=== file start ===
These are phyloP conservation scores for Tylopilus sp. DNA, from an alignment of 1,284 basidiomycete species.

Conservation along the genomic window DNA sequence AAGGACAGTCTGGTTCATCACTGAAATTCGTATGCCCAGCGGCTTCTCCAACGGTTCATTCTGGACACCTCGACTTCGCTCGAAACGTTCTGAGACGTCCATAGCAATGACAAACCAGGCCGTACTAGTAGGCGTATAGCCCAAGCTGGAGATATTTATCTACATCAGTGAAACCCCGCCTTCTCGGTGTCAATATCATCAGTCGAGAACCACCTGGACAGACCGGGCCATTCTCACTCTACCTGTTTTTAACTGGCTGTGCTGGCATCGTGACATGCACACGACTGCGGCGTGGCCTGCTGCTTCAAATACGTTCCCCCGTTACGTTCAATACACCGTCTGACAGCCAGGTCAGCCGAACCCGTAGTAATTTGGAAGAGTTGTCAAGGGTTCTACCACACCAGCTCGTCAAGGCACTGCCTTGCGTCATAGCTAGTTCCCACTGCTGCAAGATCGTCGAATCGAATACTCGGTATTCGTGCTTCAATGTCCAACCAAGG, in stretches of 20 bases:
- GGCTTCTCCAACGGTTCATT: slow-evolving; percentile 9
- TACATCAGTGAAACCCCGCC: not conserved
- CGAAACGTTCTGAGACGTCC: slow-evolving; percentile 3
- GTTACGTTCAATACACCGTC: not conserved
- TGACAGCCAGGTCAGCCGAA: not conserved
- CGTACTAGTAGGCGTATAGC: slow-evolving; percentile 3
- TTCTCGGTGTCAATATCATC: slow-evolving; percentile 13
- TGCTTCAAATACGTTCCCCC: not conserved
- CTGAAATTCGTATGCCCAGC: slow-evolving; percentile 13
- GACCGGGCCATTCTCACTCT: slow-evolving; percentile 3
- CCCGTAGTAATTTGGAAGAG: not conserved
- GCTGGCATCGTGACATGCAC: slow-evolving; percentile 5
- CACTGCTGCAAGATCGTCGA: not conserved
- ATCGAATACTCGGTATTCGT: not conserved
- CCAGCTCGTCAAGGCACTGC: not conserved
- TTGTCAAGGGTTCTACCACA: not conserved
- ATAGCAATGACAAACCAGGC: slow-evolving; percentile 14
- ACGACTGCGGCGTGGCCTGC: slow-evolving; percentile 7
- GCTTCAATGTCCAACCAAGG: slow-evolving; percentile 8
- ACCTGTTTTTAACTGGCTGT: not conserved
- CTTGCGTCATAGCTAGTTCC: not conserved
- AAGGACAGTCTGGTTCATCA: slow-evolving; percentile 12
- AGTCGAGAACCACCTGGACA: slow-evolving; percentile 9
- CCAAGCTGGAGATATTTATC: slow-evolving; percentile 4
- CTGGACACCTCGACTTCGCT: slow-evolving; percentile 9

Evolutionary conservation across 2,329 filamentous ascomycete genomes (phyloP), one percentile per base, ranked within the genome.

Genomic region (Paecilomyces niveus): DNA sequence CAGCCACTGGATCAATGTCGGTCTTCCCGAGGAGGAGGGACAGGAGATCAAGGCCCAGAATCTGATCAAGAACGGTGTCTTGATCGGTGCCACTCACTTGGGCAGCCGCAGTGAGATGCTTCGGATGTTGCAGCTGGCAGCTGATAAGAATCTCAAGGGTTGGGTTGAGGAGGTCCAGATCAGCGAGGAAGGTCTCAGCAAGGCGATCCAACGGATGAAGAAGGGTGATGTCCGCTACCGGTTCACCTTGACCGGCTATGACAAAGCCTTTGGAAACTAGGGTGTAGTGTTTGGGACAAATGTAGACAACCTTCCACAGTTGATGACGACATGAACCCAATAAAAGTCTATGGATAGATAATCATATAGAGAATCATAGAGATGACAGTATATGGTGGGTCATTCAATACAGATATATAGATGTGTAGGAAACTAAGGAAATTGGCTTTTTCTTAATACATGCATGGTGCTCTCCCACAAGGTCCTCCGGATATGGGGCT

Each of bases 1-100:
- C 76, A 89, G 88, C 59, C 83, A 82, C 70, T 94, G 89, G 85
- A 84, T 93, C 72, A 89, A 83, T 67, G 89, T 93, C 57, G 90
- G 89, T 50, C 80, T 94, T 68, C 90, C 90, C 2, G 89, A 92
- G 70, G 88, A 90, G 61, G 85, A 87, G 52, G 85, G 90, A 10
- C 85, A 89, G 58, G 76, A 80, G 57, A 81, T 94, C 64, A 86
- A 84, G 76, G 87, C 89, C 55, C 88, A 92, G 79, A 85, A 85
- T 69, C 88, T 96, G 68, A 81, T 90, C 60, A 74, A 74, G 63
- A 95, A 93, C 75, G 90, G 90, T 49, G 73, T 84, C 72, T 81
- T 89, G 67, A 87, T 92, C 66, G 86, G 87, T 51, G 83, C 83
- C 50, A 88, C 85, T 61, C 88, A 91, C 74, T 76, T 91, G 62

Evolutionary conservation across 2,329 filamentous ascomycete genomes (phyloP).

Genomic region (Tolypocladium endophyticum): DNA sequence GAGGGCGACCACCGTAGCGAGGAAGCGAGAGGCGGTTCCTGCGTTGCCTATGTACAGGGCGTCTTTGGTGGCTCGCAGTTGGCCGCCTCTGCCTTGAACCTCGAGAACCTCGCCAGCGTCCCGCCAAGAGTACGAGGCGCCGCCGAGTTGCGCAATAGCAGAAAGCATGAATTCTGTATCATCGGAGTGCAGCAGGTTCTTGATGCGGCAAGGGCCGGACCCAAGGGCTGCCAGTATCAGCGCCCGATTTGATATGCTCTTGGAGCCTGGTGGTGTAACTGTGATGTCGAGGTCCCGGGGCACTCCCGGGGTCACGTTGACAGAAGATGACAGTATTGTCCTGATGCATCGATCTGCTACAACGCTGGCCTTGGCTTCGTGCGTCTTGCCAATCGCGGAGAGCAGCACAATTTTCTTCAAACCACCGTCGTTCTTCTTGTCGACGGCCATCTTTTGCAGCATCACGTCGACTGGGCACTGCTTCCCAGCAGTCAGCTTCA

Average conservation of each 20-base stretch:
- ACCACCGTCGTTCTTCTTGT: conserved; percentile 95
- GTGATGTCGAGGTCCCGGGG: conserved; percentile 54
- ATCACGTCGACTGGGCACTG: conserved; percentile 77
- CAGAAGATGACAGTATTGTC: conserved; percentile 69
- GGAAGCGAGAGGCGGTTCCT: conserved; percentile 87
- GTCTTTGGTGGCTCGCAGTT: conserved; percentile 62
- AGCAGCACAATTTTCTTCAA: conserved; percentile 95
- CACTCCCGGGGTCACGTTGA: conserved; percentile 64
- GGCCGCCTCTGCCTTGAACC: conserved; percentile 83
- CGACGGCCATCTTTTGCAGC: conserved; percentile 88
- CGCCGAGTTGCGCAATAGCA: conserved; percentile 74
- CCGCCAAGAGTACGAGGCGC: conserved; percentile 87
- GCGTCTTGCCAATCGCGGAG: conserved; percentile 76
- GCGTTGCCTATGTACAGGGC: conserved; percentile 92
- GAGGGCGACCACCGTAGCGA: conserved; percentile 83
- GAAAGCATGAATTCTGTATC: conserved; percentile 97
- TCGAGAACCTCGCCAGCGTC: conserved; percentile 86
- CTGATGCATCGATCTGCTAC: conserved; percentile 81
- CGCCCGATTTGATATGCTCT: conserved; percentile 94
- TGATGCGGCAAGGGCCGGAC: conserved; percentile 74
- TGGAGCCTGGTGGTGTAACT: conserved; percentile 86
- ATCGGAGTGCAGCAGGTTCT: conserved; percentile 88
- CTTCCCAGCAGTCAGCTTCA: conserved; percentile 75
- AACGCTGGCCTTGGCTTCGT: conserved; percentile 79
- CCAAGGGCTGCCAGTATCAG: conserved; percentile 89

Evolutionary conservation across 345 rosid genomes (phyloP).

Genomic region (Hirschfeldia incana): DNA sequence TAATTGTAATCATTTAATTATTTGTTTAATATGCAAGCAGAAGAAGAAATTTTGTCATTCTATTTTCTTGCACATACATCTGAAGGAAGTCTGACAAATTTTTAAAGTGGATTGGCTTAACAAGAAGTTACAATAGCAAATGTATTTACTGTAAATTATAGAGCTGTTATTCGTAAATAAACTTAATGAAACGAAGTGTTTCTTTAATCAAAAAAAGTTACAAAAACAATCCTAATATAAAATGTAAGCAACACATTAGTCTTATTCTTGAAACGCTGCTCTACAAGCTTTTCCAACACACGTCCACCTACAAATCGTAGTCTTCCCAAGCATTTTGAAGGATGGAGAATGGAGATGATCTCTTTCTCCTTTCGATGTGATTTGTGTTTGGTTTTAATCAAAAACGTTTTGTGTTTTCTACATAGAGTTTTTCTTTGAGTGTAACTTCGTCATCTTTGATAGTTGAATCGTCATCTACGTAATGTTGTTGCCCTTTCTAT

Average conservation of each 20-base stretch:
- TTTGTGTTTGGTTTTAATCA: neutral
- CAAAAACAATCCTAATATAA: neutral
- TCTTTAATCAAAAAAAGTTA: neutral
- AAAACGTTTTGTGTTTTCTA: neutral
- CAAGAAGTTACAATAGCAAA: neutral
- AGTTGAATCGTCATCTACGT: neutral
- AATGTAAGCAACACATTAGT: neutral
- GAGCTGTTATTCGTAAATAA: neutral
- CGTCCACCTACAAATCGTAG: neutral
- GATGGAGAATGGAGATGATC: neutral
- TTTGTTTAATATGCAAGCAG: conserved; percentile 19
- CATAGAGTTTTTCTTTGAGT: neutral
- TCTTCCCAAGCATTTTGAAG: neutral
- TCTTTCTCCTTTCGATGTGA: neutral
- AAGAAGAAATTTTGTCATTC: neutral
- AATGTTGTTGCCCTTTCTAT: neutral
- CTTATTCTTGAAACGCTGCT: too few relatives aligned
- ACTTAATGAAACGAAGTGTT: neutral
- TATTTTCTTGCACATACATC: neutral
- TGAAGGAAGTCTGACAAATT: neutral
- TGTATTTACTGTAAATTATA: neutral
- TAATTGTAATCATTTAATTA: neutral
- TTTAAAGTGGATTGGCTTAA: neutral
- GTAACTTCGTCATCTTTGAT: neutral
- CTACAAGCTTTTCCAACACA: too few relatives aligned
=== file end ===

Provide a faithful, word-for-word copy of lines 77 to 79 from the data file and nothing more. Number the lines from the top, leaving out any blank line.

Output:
- AGTTGAATCGTCATCTACGT: neutral
- AATGTAAGCAACACATTAGT: neutral
- GAGCTGTTATTCGTAAATAA: neutral